Wort- boil

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jpitz31

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Depends on what style of beer you are brewing. Some styles of beer are put into the fermenter with no boiling, Some beers are boiled for 90 minutes. Average boiling time is 60 minutes. If you boil longer you get more evaporation, so you have to compensate by adding more water boil volume.

Do some searching for receipts of the style of beer you want to make, the receipt will indicate, in most cases, what the boil time is. There is some chemistry involved, but depending on how technical you want to get, you may just ignore these and boil for 60 minutes.

Good Luck

Joe
 
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Jormunnr

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Right, I was aiming for an hour boil.

I have been trying to boil test on my stove. it's been an hour n a half or so since it was 180 and my kettle that started with 6.5 gallons of water has about 5.5 and is still only at 210 and doesn't look to be boiling.

I am concerned about the sugar conversion, and potentially burning it in the time it will take to even get to the boil. Then it has to actually boil for the hour or so.
 

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Things that make it come to boil a bit faster includes insulation around the kettle and having the lid on. I know some people also have the lid on during the boil, with a small gap.
 

jpitz31

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Sorry I totally misread your post. Until you can justify the purchase a propane burner or an electric brew kettle, you can always boil in two kettles. Keep the kettles covered while cooling. I picked up a cheap 4 gallon stainless steel kettle at Walmart for $25, I use it for small batch brewing, so I can test out recipes.
 

Dland

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Leaving lid on at beginning may help to bring to boil, and is understandable if brewing inside, but it is not considered best brewing practice. As it can lead to build up of DMS (dimethylsulfide).

Another way to get DMS build up is to cool wort too slowly from around boiling temp to 170F, especially while leaving lid on.

DMS has to be allowed to evaporate off or it may add the off flavors associated with it. Most commonly cited as "creamed corn" but can range to cabbage and other less palatable flavors as well.
 
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Jormunnr

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That makes sense. I found someone selling a 15 gallon keggle, propane burner, 3 carboys, brew bucket, propane burner and 2 mash tuns for 100. Seems like a good deal. As long as it's not rusted or anything..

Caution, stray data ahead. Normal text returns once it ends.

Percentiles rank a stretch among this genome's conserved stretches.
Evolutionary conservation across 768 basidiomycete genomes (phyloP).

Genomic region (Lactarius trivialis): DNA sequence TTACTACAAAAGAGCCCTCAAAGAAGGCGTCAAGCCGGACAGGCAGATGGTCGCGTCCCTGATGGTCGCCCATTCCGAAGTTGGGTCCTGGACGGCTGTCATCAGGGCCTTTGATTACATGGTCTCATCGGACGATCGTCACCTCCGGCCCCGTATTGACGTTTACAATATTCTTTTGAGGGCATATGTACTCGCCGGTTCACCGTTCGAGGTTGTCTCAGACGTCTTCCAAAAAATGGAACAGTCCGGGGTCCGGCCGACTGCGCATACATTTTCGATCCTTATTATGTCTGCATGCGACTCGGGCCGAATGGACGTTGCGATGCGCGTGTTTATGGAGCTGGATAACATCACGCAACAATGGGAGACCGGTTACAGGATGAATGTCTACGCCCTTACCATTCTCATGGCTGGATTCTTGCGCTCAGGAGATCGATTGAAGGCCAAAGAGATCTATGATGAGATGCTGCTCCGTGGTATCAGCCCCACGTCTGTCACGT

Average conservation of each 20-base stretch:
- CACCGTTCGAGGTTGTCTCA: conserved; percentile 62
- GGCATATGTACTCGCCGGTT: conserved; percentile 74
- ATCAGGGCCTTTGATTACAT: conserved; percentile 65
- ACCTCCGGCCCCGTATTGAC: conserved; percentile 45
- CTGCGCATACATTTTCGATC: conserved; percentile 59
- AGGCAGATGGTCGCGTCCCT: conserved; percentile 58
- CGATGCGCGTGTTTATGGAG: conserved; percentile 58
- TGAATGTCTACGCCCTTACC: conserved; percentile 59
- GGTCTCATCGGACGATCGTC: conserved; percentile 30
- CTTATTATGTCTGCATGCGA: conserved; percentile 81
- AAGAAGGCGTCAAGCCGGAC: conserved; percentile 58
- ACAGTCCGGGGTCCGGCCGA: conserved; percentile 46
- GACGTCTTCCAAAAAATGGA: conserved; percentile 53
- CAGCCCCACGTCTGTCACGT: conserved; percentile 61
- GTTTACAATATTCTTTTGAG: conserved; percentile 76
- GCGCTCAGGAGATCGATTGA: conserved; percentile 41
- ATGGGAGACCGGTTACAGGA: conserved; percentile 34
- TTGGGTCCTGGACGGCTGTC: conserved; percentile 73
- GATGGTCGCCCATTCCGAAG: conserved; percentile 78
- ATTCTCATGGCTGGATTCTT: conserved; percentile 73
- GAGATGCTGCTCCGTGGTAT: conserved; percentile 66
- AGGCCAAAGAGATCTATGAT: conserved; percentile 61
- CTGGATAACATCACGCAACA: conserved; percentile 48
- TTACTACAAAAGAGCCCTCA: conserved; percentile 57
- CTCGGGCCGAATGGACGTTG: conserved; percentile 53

Broken Crow

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Noticed you're new today so Welcome to the Fun!
If money is no problem, then yeah, grab something that can do the job you want done, but as schmurf said; Insulation and a lid (just to reach temp) can help. Stovetop boiling of that volume of water doesn't always work for everyone, plus; you'll probably have to wash your walls and every window in your apartment because of the steam, unless you've got it well vented. Propane systems are fine as long as you can get them outdoors easily or as above, have a really good venting system. For now you could wrap some reflectix around your pot and maybe find a large lid..second hand stores are a great place for those..even a large canning-kettle lid would be fine since you will only be using it till you get it up to boiling, then allowing the DMS to steam off. For the price of the keggle system you mention, you may want to look into the all-in-one units like the brewzilla, anvil foundry, digiboil, etc. If you want a 240V system you can always pull out your stove and borrow the plug like I'm currently doing.
Most of us on here will encourage you to buy more stuff...we can't help it.. But; for some cheap wrap around insulation you can make use of your stove and learn the process to better help you decide what YOU want in a system in the long run.
Be sure to read through these forums a lot...pretty much every question you can think of has multiple solutions, the only real trick is getting the search engine to work for you.
Cheers! :)
:bigmug:
 
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Jormunnr

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Noticed you're new today so Welcome to the Fun!
If money is no problem, then yeah, grab something that can do the job you want done, but as schmurf said; Insulation and a lid (just to reach temp) can help. Stovetop boiling of that volume of water doesn't always work for everyone, plus; you'll probably have to wash your walls and every window in your apartment because of the steam, unless you've got it well vented. Propane systems are fine as long as you can get them outdoors easily or as above, have a really good venting system. For now you could wrap some reflectix around your pot and maybe find a large lid..second hand stores are a great place for those..even a large canning-kettle lid would be fine since you will only be using it till you get it up to boiling, then allowing the DMS to steam off. For the price of the keggle system you mention, you may want to look into the all-in-one units like the brewzilla, anvil foundry, digiboil, etc. If you want a 240V system you can always pull out your stove and borrow the plug like I'm currently doing.